By Terry W. Johnson
This summer, much of Georgia has suffered from a combination of high temperatures and drought conditions. For example, only a 10th of an inch of rain fell at my home in middle Georgia in September. In spite of two recent rains, as I write this column, the rainfall totals in Macon are still some 9 inches below normal. In addition, daily temperatures in late summer often spurred heat indexes topping 100.
While these conditions had a negative impact on all of us, the effect on wild plant and animal communities has been potentially far worse. And those effects could continue well beyond 2019.
With that in mind, let's look at a few of the ways drought can stress the natural world.
When Forbs Fail
When it is extremely dry, plants often bear less fruit and fewer berries and seeds. Studies have found, for example, that drought can affect the size of the acorn crop many native oaks produce. Acorns are a food staple for everything from wood ducks and white-tailed deer to small mammals and songbirds.
The drought has been especially hard on the group of plants that biologists call forbs. Forbs include a wide range of herbaceous, broad-leaved plants, such as wildflowers, legumes and a host of others most folks refer to simply as weeds. Yet it’s safe to say that forbs are probably the most underrated food plants for wildlife. They are critical to the diets of deer, rabbits and even wild pollinators.
When conditions are extremely dry, forbs produce fewer stems, flowers and seeds. Usually, they are a significant source of protein for animals that graze on them. However, during a drought, the stems and leaves are less palatable and nutritious. This can affect grazers in many ways, such as causing females to produce less milk for their young. As a result, during drought years the females often raise fewer young.
This year, countless forbs have withered and even died before they flowered. Others did not produce blossoms. This translates into less pollen and nectar. The low number of butterflies recorded on many butterfly counts this summer could be a reflection of drought's impact on these key sources of nectar.
Fallout for Migrants
Remarkably, 96 percent of terrestrial birds eat insects. Since insect populations typically plummet during a drought, nesting adults struggle to feed their young. This can mean fewer young fledged.
Also, since the vast majority of songbirds migrating through Georgia this fall passed through the state during the drought’s peak, the lack of berries, fruits, seeds and insects undoubtedly affected these creatures, too. Songbirds stop along their migration pathways to feed – or refuel – and then continue on their epic journeys. If birds stopping in Georgia found less food, their ability to complete the southbound flight to their wintering grounds could have been compromised.
I am particularly concerned about monarchs. Even in a normal year, monarchs have a difficult time finding enough food to fuel their southward migration. Studies have shown that the availability of nectar plants on the monarchs' migratory pathway affects the number that reach their winter home in Mexico It will be interesting to see if fewer of the monarchs that passed through the Peach State this autumn ultimately reached Mexico.
Obviously, drought also affects the availability of water. When water is scarce, animals have to travel greater distances to find it. This makes them more vulnerable to predators. In the case of nesting birds, this means they are forced to spend more time away from their young, increasing the odds their nests will be discovered by predators.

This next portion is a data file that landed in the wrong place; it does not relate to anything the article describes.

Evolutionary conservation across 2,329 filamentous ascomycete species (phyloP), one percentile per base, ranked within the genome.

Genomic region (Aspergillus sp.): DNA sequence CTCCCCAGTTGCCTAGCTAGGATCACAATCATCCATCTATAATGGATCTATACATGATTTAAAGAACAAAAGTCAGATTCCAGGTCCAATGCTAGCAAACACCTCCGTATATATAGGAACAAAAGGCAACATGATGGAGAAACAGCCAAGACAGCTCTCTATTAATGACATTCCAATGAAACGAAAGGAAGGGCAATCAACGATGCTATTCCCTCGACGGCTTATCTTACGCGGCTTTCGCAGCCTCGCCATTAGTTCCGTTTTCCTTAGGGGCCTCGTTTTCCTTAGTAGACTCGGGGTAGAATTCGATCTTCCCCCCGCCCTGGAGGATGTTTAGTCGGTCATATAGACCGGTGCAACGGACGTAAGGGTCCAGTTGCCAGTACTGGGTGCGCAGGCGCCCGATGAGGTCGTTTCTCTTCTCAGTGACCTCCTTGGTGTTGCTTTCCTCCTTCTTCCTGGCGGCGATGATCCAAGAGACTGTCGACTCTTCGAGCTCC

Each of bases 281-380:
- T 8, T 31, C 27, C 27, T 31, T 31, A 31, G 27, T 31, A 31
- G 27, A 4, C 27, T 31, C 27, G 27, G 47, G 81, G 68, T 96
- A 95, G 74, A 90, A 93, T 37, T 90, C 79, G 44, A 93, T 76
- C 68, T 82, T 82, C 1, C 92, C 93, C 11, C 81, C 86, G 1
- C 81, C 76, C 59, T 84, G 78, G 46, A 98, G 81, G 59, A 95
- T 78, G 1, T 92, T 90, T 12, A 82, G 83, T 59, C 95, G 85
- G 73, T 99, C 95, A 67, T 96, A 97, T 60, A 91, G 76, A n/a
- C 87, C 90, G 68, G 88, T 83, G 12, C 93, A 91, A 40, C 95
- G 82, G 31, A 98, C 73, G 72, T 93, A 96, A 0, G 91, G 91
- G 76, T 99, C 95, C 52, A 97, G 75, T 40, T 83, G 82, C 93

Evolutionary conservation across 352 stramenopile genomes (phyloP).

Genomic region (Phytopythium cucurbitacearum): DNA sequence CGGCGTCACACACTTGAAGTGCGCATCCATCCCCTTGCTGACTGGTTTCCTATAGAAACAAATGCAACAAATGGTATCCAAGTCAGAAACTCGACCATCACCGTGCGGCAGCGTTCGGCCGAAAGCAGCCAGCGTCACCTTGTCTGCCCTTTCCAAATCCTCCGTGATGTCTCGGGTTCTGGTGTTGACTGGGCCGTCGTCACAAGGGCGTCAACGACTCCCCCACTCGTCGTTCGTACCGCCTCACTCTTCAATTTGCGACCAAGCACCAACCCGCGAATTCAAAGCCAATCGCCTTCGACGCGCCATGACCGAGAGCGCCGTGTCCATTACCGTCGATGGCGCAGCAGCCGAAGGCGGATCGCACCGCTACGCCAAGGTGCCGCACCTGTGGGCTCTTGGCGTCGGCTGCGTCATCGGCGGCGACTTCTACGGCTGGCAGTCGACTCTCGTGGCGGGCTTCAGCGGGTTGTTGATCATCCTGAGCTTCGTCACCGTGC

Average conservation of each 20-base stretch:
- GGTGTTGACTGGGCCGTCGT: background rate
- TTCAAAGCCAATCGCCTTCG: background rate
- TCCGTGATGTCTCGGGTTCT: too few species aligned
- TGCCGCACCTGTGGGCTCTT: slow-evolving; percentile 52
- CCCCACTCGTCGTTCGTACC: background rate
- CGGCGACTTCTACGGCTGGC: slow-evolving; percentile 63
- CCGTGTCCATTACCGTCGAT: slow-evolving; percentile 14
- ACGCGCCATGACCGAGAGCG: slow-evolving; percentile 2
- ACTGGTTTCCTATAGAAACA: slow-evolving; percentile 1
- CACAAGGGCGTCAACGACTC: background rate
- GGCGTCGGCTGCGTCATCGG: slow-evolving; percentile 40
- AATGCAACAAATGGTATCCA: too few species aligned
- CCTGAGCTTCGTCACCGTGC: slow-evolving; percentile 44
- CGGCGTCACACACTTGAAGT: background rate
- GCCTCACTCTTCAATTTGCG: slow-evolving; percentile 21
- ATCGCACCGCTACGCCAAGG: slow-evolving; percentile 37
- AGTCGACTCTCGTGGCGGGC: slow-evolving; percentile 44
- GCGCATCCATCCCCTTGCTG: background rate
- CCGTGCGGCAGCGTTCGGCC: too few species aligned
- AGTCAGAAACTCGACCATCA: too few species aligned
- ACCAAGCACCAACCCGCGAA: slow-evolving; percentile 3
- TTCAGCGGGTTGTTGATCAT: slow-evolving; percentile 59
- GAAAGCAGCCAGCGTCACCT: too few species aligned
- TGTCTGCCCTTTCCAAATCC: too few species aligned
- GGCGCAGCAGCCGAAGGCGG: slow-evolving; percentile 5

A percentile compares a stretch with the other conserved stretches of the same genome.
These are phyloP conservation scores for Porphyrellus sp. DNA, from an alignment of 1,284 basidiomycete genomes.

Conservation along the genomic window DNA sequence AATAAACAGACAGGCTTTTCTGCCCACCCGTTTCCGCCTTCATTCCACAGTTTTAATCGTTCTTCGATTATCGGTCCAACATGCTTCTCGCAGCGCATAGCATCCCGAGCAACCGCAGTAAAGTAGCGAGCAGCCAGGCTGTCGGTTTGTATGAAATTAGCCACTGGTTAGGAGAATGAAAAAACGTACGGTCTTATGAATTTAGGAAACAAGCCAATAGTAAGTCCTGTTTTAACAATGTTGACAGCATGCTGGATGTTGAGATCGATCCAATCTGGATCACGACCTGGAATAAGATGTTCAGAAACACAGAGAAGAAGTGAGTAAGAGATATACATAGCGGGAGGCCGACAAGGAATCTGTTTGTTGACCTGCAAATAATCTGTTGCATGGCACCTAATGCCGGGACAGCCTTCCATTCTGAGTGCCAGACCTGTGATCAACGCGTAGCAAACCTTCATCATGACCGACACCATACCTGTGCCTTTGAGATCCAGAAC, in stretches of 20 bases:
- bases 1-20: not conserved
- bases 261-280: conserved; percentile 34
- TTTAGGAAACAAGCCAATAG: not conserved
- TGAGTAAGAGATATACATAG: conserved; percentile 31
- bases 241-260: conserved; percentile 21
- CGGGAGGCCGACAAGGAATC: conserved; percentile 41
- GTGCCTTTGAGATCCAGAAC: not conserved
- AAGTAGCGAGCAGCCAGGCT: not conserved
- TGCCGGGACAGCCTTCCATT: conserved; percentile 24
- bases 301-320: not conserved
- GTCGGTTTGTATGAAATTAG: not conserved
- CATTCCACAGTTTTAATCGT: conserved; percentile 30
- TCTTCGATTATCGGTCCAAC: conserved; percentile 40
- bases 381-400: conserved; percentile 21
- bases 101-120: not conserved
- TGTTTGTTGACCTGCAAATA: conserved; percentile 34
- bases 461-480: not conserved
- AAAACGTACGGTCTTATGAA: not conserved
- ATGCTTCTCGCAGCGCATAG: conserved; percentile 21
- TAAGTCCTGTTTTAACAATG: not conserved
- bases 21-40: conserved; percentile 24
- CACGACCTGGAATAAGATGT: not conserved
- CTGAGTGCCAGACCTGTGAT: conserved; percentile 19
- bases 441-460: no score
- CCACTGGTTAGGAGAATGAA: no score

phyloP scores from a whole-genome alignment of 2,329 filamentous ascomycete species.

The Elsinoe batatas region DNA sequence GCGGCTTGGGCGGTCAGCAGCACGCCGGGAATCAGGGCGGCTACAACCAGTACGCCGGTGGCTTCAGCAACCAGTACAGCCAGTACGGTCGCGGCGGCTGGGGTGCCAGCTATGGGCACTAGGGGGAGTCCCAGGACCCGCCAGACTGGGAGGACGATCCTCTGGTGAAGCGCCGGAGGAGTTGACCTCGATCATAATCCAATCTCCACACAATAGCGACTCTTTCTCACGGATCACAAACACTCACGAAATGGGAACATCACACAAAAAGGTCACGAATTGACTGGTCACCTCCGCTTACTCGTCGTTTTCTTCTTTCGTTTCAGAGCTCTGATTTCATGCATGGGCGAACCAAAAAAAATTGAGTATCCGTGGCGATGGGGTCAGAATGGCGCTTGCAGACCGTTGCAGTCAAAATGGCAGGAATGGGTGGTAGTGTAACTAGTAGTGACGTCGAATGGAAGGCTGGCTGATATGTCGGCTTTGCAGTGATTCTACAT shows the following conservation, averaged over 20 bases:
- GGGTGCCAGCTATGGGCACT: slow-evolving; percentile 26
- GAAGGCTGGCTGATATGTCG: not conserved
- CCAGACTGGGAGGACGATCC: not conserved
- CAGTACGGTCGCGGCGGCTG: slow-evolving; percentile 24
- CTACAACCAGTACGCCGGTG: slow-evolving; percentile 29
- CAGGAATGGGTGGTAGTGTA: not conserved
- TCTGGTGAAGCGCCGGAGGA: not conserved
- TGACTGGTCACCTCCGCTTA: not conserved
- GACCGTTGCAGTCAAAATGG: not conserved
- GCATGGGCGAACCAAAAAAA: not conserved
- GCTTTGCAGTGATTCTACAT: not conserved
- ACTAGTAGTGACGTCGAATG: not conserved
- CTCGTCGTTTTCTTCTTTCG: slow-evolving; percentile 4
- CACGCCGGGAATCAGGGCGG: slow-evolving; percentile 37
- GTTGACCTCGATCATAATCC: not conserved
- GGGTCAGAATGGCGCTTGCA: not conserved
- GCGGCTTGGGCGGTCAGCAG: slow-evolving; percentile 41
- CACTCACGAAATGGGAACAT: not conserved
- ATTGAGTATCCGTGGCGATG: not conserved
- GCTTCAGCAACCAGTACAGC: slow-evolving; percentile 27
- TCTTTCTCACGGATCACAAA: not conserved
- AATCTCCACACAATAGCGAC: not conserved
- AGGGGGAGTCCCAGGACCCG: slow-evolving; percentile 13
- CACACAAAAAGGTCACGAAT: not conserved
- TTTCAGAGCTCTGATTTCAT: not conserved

As small pools and wetlands dry up, amphibians, fish and other aquatic organisms either disappear or suffer population losses.
Many of the flying insects eaten by swallows, chimney swifts, bats and other aerial predators are raised in these habitats. When these insects are in short supply, the animals that eat them also suffer.
What You Can Do
While there is little that homeowners can do to offset the negative impacts of drought across a broad landscape, we can affect conditions in our own backyards. Here are a few simple ways you can help the wild plants and animals living in your yard survive a drought:
- Provide a source of water. Anything from a shallow pan to a birdbath will suffice, but put at least one water source on the ground for animals that cannot reach a birdbath on a pedestal.
- Incorporate native food plants into your yard. Plants native to your area are often better able to survive drought than ornamentals. Native plants also can produce up to four times more insects.
- Use liberal amounts of mulch around the plants in your gardens. This will help your garden soil retain precious moisture.
- Plant a variety of native plants to produce pollen and nectar, seeds, berries, and fruit over as much of the year as possible. Include native trees, shrubs and other plants that will benefit migratory birds and butterflies passing through our yards in late summer and fall.
- Keep feeders stocked with a variety of foods, such as seeds (white millet and black oil sunflower seeds are the best) and suet.
As wildlife habitat continues to disappear or become degraded, our yards are becoming more important to our wild plant and animal neighbors. This is the case regardless of the weather, but the significance of your yard to wildlife can be even more critical during drought and other weather extremes.
Terry W. Johnson is a former Nongame program manager with the Wildlife Resources Division and executive director of The Environmental Resources Network, or TERN, friends group of the division’s Nongame Conservation Section. (Permission is required to reprint this column.) Learn more about TERN, see previous “Out My Backdoor” columns, read Terry’s Backyard Wildlife Connection blog and check out his latest book, “A Journey of Discovery: Monroe County Outdoors.”